Supersonic Man

September 16, 2019

The right wing is not driven by ideology

Filed under: Rantation and Politicizing,thoughtful handwaving,Uncategorized — Supersonic Man @ 8:41 am

If you go by what you see on television, American conservatism appears very ideological. Its spokespeople and pundits do a solid job of stating principles, avowing beliefs, reasoning from claimed axioms, and otherwise behaving as if they are believers in ideologies. While leftists generally present their ideas as being based on human values rather than dogmas — values such as compassion, fairness, decency, or just simple pragmatism — spokespeople of the right proudly wave various banners of dogma in which they assert we must have faith.

And this confuses their opponents, because the ideology being avowed keeps shifting whenever it’s convenient for a given debate. Also, among the multiple belief systems that conservatives commonly argue from are some which are completely incompatible with each other. For instance, one popular belief system among conservatives is a form of free-market capitalism which teaches that greed is beneficial. But another popular one is the belief that the sole path to salvation is through Jesus Christ, whose teachings harshly denounce greed and the pursuit of wealth.


November 14, 2017

do the ten commandments model virtue?

Filed under: Uncategorized — Supersonic Man @ 1:44 pm

The appalling Roy Moore, the teen-perving judge who made a name for himself by defending the presence of the Ten Commandments in the courtroom, has been in the news a lot lately. And this makes me think… are the Ten Commandments even a good model for virtuous behavior?

Let’s lay out a list of virtues and see which ones are and are not supported by the Commandments.

This list is a combination of virtues enumerated by various sources, from the Catholic Church to the Boy Scout Law and Oath to various self-appointed virtuists such as the hypocritical scold Bill Bennett and the off-grid inventor Jaimie Mantzel.

A virtuous person is, we suppose (in no particular order):

a. Honest, Trustworthy, Honorable, and Truthful
b. Fair and Just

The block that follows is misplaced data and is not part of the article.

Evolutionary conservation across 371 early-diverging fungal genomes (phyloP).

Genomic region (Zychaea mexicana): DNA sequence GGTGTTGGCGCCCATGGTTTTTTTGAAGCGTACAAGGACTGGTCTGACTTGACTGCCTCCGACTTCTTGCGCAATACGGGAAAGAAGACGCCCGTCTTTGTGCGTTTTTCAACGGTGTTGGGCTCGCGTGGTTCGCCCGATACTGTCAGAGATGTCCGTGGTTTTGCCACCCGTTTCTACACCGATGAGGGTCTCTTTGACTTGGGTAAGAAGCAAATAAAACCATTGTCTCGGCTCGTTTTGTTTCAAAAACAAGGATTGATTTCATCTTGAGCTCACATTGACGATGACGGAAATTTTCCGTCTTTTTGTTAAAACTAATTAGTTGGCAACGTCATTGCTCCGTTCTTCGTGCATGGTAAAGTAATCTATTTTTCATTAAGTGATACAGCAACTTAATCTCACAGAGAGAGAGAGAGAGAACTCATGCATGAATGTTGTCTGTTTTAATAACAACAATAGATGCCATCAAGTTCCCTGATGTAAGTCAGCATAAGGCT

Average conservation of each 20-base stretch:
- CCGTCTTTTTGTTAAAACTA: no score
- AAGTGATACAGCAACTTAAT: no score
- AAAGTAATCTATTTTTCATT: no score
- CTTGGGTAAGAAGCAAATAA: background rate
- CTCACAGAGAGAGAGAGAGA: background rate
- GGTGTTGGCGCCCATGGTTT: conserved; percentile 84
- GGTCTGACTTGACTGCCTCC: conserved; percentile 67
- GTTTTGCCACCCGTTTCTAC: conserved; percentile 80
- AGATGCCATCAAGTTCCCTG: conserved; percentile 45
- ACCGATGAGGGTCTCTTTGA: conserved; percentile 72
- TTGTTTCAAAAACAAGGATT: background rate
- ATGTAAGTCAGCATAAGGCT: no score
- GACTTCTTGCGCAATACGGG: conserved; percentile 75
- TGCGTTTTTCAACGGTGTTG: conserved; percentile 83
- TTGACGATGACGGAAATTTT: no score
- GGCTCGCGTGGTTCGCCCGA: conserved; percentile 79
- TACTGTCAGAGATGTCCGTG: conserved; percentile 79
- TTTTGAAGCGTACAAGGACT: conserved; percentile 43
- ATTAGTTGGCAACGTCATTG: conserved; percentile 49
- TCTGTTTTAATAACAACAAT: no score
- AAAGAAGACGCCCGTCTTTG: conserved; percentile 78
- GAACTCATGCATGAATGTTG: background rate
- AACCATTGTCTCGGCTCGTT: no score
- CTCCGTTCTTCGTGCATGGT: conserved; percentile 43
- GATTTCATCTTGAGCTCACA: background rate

c. Prudent and Temperate
d. Humble and Modest
e. Generous, Charitable, and Helpful
f. Diligent, Industrious, and Productive
g. Responsible and Self-Reliant
h. Courageous and Steadfast
i. Healthful, Fit and Strong
j. Alert, Attentive, and Engaged
k. Imaginative and Creative
l. Purposeful and Goal-Oriented
m. Dutiful toward community obligations
n. Dependable and Loyal (when appropriate)
o. Friendly, Courteous, and Considerate
p. Hopeful and Cheerful
q. Kind, Compassionate, and Empathetic
r. Loving
s. Obedient to law and applicable rules
t. Patient, Forbearing, and Tolerant
u. Clean, Decent, and Inoffensive

I need to add a couple more — some virtues which those who compile virtue lists always manage to omit:

v. Intelligent, Knowledgeable, Intellectual, and Thoughtful
w. Skeptical, Critical, and Questioning of dubious ideas

We often act as if intelligence, knowledge, and intellectuality are accidents which people are blessed with at random. They are not. Having a strong intellect is not much more a whim of chance than having strong biceps is. We all differ in our innate gifts, but in the end, you are the one responsible for developing and maintaining both your mental strengths and your physical ones. And the same goes for avoiding being gullible and recognizing the smell of bullshit.

So which of the above virtues do we find in the Commandments?

I, other gods:  n and w, but only for a special case
II, graven images:  (none)
III, name in vain:  maybe d and u, a little
IV, sabbath day:  (none)
V, honor parents:  m and n, but only for a special case
VI, killing:  b, c, q, s, and t, but only for a special case
VII, adultery:  a, c, n, r, and s, for a different special case
VIII, stealing:  a, b, c, g, m, and s, for another special case
IX, false witness:  a (fairly full support)
X, coveting:  g (fairly full support), also some b, e, and f

So the only virtues on the list which the commandments strongly model are honesty and self-reliance. Several others get partial support, a bunch more get some tangential implicit support related to a special case, and some get nothing. Which virtues are entirely unmentioned in that list, having not even the thinnest of connections to the Commandments? That leaves h, i, j, k, l, o, p, u, and v. Many of these are valued elsewhere in the Bible, but not here.

And really, only six of the ten commandments are relevant to good ethical behavior: the first four are just for maintaining conformance to dogma and orthodoxy. I do not consider such conformance to be virtuous.

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